But he is not alone in using the front porch as a bridge to the neighborhood, not just a place to relax. On the front porches of houses along Greek Row and surrounding streets, you’ll hear the banter of frat boys and sorority girls, the strumming of wannabe acoustic-guitar stars.
Just up the street from Burris, Kovzun and Al Hadyah, 10 students and young adults share a house owned by University Presbyterian Church, and today the front porch and the yard buzz with activity as housemates chat and work on laptops and as friends, including one with a guitar, stop by to hang out.
“This is the place where we can come out and enjoy each other’s company,” house manager Brian Petermeyer says. “We were out playing Settlers of Cattan last night until about midnight … It was so nice and warm out.”
As for visitors: “We pretty much have an open-door policy,” UW student and housemate Berty Mandagie says.
Maybe Seattle is always this open, but we just don’t take as many opportunities as we should to put it on display.
GOOD PORCHES make good neighbors. It’s something to take to heart.
“They’re the opposite of fences,” says Tom Klos, who’s talking politics on the porch of his buddy and neighbor, Tor Bell, after work one afternoon, as their kids play on the lawn.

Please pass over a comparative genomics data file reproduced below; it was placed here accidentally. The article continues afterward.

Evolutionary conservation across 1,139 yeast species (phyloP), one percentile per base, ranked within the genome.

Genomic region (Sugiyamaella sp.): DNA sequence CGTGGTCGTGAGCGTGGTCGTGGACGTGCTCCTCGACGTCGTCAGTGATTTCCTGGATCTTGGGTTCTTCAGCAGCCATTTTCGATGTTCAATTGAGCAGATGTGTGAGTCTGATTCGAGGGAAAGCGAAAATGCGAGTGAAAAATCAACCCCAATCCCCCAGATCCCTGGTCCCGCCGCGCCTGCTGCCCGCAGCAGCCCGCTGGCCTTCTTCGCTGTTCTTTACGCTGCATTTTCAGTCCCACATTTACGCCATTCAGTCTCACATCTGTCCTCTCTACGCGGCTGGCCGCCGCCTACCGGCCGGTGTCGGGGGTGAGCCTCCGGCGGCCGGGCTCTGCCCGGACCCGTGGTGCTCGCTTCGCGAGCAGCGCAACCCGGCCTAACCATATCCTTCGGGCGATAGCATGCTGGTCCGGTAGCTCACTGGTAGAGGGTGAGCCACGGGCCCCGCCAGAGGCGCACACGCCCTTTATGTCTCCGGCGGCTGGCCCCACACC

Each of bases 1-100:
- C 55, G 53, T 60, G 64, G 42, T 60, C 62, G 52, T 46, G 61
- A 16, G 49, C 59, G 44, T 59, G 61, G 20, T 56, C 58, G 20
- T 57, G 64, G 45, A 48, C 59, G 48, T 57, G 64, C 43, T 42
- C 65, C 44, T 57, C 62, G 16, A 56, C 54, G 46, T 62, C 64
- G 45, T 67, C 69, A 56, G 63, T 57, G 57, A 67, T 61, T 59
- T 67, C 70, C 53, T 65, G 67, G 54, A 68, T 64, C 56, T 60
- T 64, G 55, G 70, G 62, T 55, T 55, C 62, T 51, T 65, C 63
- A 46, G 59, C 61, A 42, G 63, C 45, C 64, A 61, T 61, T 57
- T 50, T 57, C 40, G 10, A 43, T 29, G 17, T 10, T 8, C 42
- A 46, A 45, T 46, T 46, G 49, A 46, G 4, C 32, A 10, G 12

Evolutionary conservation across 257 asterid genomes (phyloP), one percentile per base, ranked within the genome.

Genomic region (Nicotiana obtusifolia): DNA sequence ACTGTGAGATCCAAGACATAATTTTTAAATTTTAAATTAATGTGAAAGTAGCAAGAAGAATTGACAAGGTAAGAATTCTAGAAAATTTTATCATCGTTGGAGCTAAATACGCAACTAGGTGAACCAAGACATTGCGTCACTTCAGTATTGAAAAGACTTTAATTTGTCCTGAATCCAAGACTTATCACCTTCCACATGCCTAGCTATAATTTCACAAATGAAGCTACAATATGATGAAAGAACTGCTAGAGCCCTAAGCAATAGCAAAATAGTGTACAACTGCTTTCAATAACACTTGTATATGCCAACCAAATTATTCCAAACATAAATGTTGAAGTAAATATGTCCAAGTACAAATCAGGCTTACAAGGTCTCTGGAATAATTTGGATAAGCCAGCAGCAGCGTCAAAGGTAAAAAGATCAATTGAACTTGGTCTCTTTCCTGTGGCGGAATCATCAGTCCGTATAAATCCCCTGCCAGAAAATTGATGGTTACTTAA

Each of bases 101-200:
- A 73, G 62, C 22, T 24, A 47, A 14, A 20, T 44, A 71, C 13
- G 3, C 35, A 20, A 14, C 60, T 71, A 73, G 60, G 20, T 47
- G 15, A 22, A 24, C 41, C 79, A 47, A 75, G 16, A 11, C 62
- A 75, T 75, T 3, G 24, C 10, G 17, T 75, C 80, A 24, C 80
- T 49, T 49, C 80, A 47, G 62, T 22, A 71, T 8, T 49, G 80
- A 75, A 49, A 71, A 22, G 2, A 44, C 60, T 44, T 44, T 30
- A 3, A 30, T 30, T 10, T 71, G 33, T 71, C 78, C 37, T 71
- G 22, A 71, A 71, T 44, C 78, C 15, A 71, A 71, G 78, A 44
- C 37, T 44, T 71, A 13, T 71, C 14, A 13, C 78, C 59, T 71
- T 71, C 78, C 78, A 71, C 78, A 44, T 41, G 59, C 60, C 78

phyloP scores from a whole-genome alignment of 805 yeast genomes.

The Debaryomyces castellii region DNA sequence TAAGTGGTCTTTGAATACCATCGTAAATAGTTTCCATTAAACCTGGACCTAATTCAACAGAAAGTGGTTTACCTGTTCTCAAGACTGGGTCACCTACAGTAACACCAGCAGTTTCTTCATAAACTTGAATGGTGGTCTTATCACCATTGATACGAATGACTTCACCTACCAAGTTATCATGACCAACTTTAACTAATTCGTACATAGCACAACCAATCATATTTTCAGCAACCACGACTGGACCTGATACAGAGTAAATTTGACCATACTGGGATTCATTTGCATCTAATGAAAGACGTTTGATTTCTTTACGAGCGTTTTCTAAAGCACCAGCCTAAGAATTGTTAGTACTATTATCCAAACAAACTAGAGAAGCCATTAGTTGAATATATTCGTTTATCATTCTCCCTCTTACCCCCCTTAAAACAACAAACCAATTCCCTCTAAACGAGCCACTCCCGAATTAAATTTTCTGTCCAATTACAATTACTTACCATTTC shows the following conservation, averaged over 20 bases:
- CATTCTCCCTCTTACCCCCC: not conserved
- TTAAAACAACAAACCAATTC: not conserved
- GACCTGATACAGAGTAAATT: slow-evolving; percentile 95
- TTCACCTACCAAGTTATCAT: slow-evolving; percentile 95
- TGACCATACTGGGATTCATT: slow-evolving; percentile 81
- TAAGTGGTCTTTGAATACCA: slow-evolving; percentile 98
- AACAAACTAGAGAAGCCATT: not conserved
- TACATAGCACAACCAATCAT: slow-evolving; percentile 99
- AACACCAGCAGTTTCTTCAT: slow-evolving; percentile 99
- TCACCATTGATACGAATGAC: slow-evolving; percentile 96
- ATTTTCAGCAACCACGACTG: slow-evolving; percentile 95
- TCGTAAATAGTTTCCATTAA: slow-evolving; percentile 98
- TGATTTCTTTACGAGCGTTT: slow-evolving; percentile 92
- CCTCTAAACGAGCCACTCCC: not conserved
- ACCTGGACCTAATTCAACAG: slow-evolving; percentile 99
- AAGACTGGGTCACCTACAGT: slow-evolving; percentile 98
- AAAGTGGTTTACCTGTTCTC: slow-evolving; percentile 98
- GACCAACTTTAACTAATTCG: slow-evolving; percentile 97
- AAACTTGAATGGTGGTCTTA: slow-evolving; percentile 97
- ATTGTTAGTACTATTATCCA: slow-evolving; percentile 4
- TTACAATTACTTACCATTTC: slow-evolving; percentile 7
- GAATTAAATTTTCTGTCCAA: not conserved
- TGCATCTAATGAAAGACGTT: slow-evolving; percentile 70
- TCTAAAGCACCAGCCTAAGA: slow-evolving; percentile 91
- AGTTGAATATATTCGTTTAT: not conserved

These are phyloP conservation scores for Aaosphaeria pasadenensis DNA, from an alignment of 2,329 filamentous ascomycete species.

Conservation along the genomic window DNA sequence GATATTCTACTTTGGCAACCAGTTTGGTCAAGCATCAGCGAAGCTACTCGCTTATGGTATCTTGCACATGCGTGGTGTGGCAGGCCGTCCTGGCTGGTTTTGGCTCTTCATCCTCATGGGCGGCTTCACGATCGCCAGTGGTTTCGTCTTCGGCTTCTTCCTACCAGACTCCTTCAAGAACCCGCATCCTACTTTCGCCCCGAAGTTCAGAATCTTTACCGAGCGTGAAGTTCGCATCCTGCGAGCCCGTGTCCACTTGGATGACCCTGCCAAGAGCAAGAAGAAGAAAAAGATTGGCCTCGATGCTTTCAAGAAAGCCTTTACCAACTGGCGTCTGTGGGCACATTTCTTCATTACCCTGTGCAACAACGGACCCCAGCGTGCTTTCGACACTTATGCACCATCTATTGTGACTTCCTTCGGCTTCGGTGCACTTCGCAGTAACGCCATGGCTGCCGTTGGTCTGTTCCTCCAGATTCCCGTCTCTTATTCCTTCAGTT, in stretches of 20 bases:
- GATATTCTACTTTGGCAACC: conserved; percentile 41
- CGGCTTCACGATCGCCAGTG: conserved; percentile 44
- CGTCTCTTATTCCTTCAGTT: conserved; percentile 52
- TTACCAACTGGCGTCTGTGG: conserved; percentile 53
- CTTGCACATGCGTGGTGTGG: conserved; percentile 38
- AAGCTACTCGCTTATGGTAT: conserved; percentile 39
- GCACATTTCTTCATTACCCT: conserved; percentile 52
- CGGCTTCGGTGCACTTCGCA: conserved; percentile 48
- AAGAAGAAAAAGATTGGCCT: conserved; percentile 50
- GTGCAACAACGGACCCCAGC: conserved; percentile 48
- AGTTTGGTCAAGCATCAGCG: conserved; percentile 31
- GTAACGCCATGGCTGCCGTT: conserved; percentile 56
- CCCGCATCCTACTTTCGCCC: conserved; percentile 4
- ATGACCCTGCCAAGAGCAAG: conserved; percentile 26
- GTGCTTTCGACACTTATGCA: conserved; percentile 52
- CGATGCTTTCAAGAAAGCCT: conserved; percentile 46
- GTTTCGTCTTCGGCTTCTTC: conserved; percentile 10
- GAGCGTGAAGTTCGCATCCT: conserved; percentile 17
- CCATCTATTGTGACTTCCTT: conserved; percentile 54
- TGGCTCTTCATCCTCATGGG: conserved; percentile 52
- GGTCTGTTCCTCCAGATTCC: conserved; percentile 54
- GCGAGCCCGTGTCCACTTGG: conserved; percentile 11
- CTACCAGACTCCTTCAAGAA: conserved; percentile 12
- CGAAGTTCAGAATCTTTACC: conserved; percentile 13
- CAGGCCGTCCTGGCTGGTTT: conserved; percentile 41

Their neighborhood, close to Seward Park in South Seattle, is the kind where neighbors look after each other’s children and where homeowners share garden equipment and invite each other over for barbecues.
It’s like that in Wallingford, too, where, from the front porch of the bungalow she rents with her partner, Breayne Cooper blows bubbles to their 2 ½-year-old daughter, Clementine, as she races through them. Clementine’s toy kitchen, where she cooks toy hamburgers and pizzas, takes up space in a corner of the porch. It’s the porch as playpen.
“We spend a lot of time out here when it’s nice — it’s cozy,” Cooper says, noting she’s gotten to know her neighbors and their kids, who are roughly the same age, while living here. “It’s very friendly in this neighborhood. It feels safe.”
Her partner’s parents live one street over, creating an “Everybody Loves Raymond kind of vibe,” Cooper says with a grin.
The proximity allows relatives to visit without much notice — kind of like nosy reporters.
The sun’s getting lower in the sky. Clementine wants to play. She runs back and forth across the wooden floor of the porch, which she and her mom have decorated with pink chalk drawings.
Mom nudges her to say goodbye to the visitors cutting into her play time.
“Peace out,” she says.
Tyrone Beason is a Pacific Northwest magazine staff writer. Ken Lambert is a Seattle Times staff photographer.